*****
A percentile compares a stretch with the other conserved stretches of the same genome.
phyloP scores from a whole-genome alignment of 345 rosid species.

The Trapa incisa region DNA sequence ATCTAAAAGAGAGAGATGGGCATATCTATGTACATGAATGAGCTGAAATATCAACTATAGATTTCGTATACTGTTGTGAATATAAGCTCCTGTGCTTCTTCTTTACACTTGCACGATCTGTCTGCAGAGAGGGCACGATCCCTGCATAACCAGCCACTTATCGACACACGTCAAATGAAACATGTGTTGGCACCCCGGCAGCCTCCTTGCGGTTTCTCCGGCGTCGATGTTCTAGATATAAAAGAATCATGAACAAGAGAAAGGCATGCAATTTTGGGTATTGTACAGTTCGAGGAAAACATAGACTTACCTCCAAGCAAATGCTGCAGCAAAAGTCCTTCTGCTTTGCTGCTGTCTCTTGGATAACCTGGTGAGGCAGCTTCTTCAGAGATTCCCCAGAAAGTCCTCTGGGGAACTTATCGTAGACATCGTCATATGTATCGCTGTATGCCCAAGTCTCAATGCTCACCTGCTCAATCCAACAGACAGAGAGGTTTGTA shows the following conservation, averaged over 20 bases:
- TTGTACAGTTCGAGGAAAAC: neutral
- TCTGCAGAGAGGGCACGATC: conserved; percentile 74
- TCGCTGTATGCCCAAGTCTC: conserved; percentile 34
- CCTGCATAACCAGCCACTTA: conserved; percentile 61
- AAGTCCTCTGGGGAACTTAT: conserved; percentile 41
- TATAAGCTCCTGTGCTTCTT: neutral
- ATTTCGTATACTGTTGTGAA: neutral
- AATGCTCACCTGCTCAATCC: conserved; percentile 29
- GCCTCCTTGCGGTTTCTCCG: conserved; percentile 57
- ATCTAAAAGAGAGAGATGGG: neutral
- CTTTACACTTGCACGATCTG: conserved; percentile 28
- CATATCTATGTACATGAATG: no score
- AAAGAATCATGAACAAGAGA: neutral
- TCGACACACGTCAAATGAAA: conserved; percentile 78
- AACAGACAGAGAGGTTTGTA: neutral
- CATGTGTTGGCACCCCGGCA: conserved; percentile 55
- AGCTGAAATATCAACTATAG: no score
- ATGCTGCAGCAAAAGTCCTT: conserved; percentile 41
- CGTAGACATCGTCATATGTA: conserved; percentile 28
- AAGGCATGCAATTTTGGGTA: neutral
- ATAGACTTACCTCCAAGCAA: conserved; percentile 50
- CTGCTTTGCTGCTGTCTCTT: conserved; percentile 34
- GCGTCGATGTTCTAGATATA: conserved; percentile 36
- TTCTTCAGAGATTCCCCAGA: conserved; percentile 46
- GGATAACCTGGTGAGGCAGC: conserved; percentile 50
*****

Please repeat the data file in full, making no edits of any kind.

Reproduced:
A percentile compares a stretch with the other conserved stretches of the same genome.
phyloP scores from a whole-genome alignment of 345 rosid species.

The Trapa incisa region DNA sequence ATCTAAAAGAGAGAGATGGGCATATCTATGTACATGAATGAGCTGAAATATCAACTATAGATTTCGTATACTGTTGTGAATATAAGCTCCTGTGCTTCTTCTTTACACTTGCACGATCTGTCTGCAGAGAGGGCACGATCCCTGCATAACCAGCCACTTATCGACACACGTCAAATGAAACATGTGTTGGCACCCCGGCAGCCTCCTTGCGGTTTCTCCGGCGTCGATGTTCTAGATATAAAAGAATCATGAACAAGAGAAAGGCATGCAATTTTGGGTATTGTACAGTTCGAGGAAAACATAGACTTACCTCCAAGCAAATGCTGCAGCAAAAGTCCTTCTGCTTTGCTGCTGTCTCTTGGATAACCTGGTGAGGCAGCTTCTTCAGAGATTCCCCAGAAAGTCCTCTGGGGAACTTATCGTAGACATCGTCATATGTATCGCTGTATGCCCAAGTCTCAATGCTCACCTGCTCAATCCAACAGACAGAGAGGTTTGTA shows the following conservation, averaged over 20 bases:
- TTGTACAGTTCGAGGAAAAC: neutral
- TCTGCAGAGAGGGCACGATC: conserved; percentile 74
- TCGCTGTATGCCCAAGTCTC: conserved; percentile 34
- CCTGCATAACCAGCCACTTA: conserved; percentile 61
- AAGTCCTCTGGGGAACTTAT: conserved; percentile 41
- TATAAGCTCCTGTGCTTCTT: neutral
- ATTTCGTATACTGTTGTGAA: neutral
- AATGCTCACCTGCTCAATCC: conserved; percentile 29
- GCCTCCTTGCGGTTTCTCCG: conserved; percentile 57
- ATCTAAAAGAGAGAGATGGG: neutral
- CTTTACACTTGCACGATCTG: conserved; percentile 28
- CATATCTATGTACATGAATG: no score
- AAAGAATCATGAACAAGAGA: neutral
- TCGACACACGTCAAATGAAA: conserved; percentile 78
- AACAGACAGAGAGGTTTGTA: neutral
- CATGTGTTGGCACCCCGGCA: conserved; percentile 55
- AGCTGAAATATCAACTATAG: no score
- ATGCTGCAGCAAAAGTCCTT: conserved; percentile 41
- CGTAGACATCGTCATATGTA: conserved; percentile 28
- AAGGCATGCAATTTTGGGTA: neutral
- ATAGACTTACCTCCAAGCAA: conserved; percentile 50
- CTGCTTTGCTGCTGTCTCTT: conserved; percentile 34
- GCGTCGATGTTCTAGATATA: conserved; percentile 36
- TTCTTCAGAGATTCCCCAGA: conserved; percentile 46
- GGATAACCTGGTGAGGCAGC: conserved; percentile 50